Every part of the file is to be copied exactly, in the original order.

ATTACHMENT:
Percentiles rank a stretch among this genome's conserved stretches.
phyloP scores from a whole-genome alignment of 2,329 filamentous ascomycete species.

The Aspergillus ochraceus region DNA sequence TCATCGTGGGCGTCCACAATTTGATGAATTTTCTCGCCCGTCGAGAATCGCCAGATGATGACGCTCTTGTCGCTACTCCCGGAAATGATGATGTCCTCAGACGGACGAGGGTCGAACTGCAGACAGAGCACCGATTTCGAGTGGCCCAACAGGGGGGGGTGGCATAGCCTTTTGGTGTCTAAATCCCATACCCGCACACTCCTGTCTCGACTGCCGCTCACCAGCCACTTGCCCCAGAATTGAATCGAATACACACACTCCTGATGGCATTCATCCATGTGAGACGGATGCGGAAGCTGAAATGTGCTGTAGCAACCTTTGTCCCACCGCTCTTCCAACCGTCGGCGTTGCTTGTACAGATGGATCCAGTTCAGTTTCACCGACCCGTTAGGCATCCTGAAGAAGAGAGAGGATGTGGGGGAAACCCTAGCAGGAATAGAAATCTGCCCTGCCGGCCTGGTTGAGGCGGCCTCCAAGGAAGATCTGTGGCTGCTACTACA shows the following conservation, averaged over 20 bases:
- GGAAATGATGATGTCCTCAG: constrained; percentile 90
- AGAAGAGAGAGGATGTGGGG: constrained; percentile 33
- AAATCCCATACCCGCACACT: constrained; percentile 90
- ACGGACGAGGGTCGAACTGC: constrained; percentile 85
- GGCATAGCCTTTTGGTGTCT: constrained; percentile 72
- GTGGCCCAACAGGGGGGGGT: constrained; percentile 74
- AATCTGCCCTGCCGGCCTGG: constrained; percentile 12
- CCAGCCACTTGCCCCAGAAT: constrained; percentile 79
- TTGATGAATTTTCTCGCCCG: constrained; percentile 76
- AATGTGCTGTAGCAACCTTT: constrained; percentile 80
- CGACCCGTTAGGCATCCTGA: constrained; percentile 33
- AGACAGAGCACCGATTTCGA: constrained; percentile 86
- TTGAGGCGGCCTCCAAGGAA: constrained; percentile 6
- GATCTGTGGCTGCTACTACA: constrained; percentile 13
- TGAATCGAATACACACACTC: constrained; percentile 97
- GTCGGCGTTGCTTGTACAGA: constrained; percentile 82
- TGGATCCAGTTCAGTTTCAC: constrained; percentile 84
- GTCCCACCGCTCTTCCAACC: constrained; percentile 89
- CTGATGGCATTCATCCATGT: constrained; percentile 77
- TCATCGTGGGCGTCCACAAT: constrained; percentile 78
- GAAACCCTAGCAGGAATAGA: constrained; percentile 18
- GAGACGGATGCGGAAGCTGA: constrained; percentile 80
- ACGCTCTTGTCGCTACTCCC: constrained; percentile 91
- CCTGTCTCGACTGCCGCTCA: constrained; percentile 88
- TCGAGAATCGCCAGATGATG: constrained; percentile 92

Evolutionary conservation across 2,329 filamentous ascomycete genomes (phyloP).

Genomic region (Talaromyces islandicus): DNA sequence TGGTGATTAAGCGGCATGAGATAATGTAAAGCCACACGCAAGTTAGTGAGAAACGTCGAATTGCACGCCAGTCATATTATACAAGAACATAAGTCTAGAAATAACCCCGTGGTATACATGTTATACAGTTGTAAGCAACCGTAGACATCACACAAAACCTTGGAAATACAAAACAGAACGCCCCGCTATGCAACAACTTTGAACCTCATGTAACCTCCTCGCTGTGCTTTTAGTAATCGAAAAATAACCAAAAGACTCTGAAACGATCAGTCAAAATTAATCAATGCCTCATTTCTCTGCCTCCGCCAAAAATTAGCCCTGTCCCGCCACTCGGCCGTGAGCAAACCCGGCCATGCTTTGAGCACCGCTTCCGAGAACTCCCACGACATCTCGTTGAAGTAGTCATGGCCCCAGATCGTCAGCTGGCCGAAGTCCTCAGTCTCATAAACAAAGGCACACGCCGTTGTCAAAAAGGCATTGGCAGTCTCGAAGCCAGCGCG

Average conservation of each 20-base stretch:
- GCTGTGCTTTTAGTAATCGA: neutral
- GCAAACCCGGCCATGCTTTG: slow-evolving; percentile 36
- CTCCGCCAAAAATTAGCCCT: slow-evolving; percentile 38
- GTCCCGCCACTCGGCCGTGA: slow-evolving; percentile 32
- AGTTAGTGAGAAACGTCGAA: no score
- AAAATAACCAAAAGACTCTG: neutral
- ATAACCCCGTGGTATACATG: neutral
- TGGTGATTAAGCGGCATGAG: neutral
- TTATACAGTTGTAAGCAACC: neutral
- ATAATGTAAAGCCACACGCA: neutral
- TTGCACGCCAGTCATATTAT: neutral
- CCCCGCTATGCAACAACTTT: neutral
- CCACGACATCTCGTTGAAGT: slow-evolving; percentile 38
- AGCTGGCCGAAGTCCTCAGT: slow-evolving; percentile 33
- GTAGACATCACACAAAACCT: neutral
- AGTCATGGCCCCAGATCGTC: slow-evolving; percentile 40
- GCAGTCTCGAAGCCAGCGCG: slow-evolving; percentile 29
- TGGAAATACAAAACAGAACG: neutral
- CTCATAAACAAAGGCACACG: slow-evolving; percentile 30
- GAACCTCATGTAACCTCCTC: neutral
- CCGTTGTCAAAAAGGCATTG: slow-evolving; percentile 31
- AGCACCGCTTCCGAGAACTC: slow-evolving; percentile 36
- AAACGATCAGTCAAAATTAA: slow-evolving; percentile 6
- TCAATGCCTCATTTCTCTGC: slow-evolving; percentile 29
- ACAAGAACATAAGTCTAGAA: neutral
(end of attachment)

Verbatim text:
Percentiles rank a stretch among this genome's conserved stretches.
phyloP scores from a whole-genome alignment of 2,329 filamentous ascomycete species.

The Aspergillus ochraceus region DNA sequence TCATCGTGGGCGTCCACAATTTGATGAATTTTCTCGCCCGTCGAGAATCGCCAGATGATGACGCTCTTGTCGCTACTCCCGGAAATGATGATGTCCTCAGACGGACGAGGGTCGAACTGCAGACAGAGCACCGATTTCGAGTGGCCCAACAGGGGGGGGTGGCATAGCCTTTTGGTGTCTAAATCCCATACCCGCACACTCCTGTCTCGACTGCCGCTCACCAGCCACTTGCCCCAGAATTGAATCGAATACACACACTCCTGATGGCATTCATCCATGTGAGACGGATGCGGAAGCTGAAATGTGCTGTAGCAACCTTTGTCCCACCGCTCTTCCAACCGTCGGCGTTGCTTGTACAGATGGATCCAGTTCAGTTTCACCGACCCGTTAGGCATCCTGAAGAAGAGAGAGGATGTGGGGGAAACCCTAGCAGGAATAGAAATCTGCCCTGCCGGCCTGGTTGAGGCGGCCTCCAAGGAAGATCTGTGGCTGCTACTACA shows the following conservation, averaged over 20 bases:
- GGAAATGATGATGTCCTCAG: constrained; percentile 90
- AGAAGAGAGAGGATGTGGGG: constrained; percentile 33
- AAATCCCATACCCGCACACT: constrained; percentile 90
- ACGGACGAGGGTCGAACTGC: constrained; percentile 85
- GGCATAGCCTTTTGGTGTCT: constrained; percentile 72
- GTGGCCCAACAGGGGGGGGT: constrained; percentile 74
- AATCTGCCCTGCCGGCCTGG: constrained; percentile 12
- CCAGCCACTTGCCCCAGAAT: constrained; percentile 79
- TTGATGAATTTTCTCGCCCG: constrained; percentile 76
- AATGTGCTGTAGCAACCTTT: constrained; percentile 80
- CGACCCGTTAGGCATCCTGA: constrained; percentile 33
- AGACAGAGCACCGATTTCGA: constrained; percentile 86
- TTGAGGCGGCCTCCAAGGAA: constrained; percentile 6
- GATCTGTGGCTGCTACTACA: constrained; percentile 13
- TGAATCGAATACACACACTC: constrained; percentile 97
- GTCGGCGTTGCTTGTACAGA: constrained; percentile 82
- TGGATCCAGTTCAGTTTCAC: constrained; percentile 84
- GTCCCACCGCTCTTCCAACC: constrained; percentile 89
- CTGATGGCATTCATCCATGT: constrained; percentile 77
- TCATCGTGGGCGTCCACAAT: constrained; percentile 78
- GAAACCCTAGCAGGAATAGA: constrained; percentile 18
- GAGACGGATGCGGAAGCTGA: constrained; percentile 80
- ACGCTCTTGTCGCTACTCCC: constrained; percentile 91
- CCTGTCTCGACTGCCGCTCA: constrained; percentile 88
- TCGAGAATCGCCAGATGATG: constrained; percentile 92

Evolutionary conservation across 2,329 filamentous ascomycete genomes (phyloP).

Genomic region (Talaromyces islandicus): DNA sequence TGGTGATTAAGCGGCATGAGATAATGTAAAGCCACACGCAAGTTAGTGAGAAACGTCGAATTGCACGCCAGTCATATTATACAAGAACATAAGTCTAGAAATAACCCCGTGGTATACATGTTATACAGTTGTAAGCAACCGTAGACATCACACAAAACCTTGGAAATACAAAACAGAACGCCCCGCTATGCAACAACTTTGAACCTCATGTAACCTCCTCGCTGTGCTTTTAGTAATCGAAAAATAACCAAAAGACTCTGAAACGATCAGTCAAAATTAATCAATGCCTCATTTCTCTGCCTCCGCCAAAAATTAGCCCTGTCCCGCCACTCGGCCGTGAGCAAACCCGGCCATGCTTTGAGCACCGCTTCCGAGAACTCCCACGACATCTCGTTGAAGTAGTCATGGCCCCAGATCGTCAGCTGGCCGAAGTCCTCAGTCTCATAAACAAAGGCACACGCCGTTGTCAAAAAGGCATTGGCAGTCTCGAAGCCAGCGCG

Average conservation of each 20-base stretch:
- GCTGTGCTTTTAGTAATCGA: neutral
- GCAAACCCGGCCATGCTTTG: slow-evolving; percentile 36
- CTCCGCCAAAAATTAGCCCT: slow-evolving; percentile 38
- GTCCCGCCACTCGGCCGTGA: slow-evolving; percentile 32
- AGTTAGTGAGAAACGTCGAA: no score
- AAAATAACCAAAAGACTCTG: neutral
- ATAACCCCGTGGTATACATG: neutral
- TGGTGATTAAGCGGCATGAG: neutral
- TTATACAGTTGTAAGCAACC: neutral
- ATAATGTAAAGCCACACGCA: neutral
- TTGCACGCCAGTCATATTAT: neutral
- CCCCGCTATGCAACAACTTT: neutral
- CCACGACATCTCGTTGAAGT: slow-evolving; percentile 38
- AGCTGGCCGAAGTCCTCAGT: slow-evolving; percentile 33
- GTAGACATCACACAAAACCT: neutral
- AGTCATGGCCCCAGATCGTC: slow-evolving; percentile 40
- GCAGTCTCGAAGCCAGCGCG: slow-evolving; percentile 29
- TGGAAATACAAAACAGAACG: neutral
- CTCATAAACAAAGGCACACG: slow-evolving; percentile 30
- GAACCTCATGTAACCTCCTC: neutral
- CCGTTGTCAAAAAGGCATTG: slow-evolving; percentile 31
- AGCACCGCTTCCGAGAACTC: slow-evolving; percentile 36
- AAACGATCAGTCAAAATTAA: slow-evolving; percentile 6
- TCAATGCCTCATTTCTCTGC: slow-evolving; percentile 29
- ACAAGAACATAAGTCTAGAA: neutral